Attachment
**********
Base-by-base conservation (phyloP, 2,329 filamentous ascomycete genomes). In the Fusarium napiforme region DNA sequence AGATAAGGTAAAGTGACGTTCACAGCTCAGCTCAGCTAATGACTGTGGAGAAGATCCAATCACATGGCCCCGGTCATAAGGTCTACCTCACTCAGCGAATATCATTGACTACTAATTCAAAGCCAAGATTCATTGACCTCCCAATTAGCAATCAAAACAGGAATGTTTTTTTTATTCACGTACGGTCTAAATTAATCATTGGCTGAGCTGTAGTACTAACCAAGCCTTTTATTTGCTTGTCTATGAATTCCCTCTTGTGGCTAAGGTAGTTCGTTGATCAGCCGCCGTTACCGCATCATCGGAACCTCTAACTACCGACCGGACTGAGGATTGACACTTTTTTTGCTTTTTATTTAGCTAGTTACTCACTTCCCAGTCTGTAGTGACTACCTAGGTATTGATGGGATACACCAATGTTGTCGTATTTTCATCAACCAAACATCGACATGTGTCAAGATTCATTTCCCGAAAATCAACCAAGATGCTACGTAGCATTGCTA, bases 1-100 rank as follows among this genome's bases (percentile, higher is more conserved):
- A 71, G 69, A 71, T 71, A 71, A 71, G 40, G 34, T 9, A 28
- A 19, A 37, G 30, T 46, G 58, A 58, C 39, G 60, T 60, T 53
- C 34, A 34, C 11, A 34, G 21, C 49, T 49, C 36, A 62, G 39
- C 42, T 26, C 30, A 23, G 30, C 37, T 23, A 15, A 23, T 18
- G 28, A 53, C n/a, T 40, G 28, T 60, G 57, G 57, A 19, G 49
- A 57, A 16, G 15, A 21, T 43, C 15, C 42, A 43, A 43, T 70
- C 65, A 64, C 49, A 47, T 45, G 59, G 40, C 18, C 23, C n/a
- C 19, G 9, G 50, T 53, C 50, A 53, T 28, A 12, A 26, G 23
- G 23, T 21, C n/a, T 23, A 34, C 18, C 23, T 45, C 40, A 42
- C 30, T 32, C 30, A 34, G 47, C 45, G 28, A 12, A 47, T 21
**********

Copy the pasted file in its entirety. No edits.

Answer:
Base-by-base conservation (phyloP, 2,329 filamentous ascomycete genomes). In the Fusarium napiforme region DNA sequence AGATAAGGTAAAGTGACGTTCACAGCTCAGCTCAGCTAATGACTGTGGAGAAGATCCAATCACATGGCCCCGGTCATAAGGTCTACCTCACTCAGCGAATATCATTGACTACTAATTCAAAGCCAAGATTCATTGACCTCCCAATTAGCAATCAAAACAGGAATGTTTTTTTTATTCACGTACGGTCTAAATTAATCATTGGCTGAGCTGTAGTACTAACCAAGCCTTTTATTTGCTTGTCTATGAATTCCCTCTTGTGGCTAAGGTAGTTCGTTGATCAGCCGCCGTTACCGCATCATCGGAACCTCTAACTACCGACCGGACTGAGGATTGACACTTTTTTTGCTTTTTATTTAGCTAGTTACTCACTTCCCAGTCTGTAGTGACTACCTAGGTATTGATGGGATACACCAATGTTGTCGTATTTTCATCAACCAAACATCGACATGTGTCAAGATTCATTTCCCGAAAATCAACCAAGATGCTACGTAGCATTGCTA, bases 1-100 rank as follows among this genome's bases (percentile, higher is more conserved):
- A 71, G 69, A 71, T 71, A 71, A 71, G 40, G 34, T 9, A 28
- A 19, A 37, G 30, T 46, G 58, A 58, C 39, G 60, T 60, T 53
- C 34, A 34, C 11, A 34, G 21, C 49, T 49, C 36, A 62, G 39
- C 42, T 26, C 30, A 23, G 30, C 37, T 23, A 15, A 23, T 18
- G 28, A 53, C n/a, T 40, G 28, T 60, G 57, G 57, A 19, G 49
- A 57, A 16, G 15, A 21, T 43, C 15, C 42, A 43, A 43, T 70
- C 65, A 64, C 49, A 47, T 45, G 59, G 40, C 18, C 23, C n/a
- C 19, G 9, G 50, T 53, C 50, A 53, T 28, A 12, A 26, G 23
- G 23, T 21, C n/a, T 23, A 34, C 18, C 23, T 45, C 40, A 42
- C 30, T 32, C 30, A 34, G 47, C 45, G 28, A 12, A 47, T 21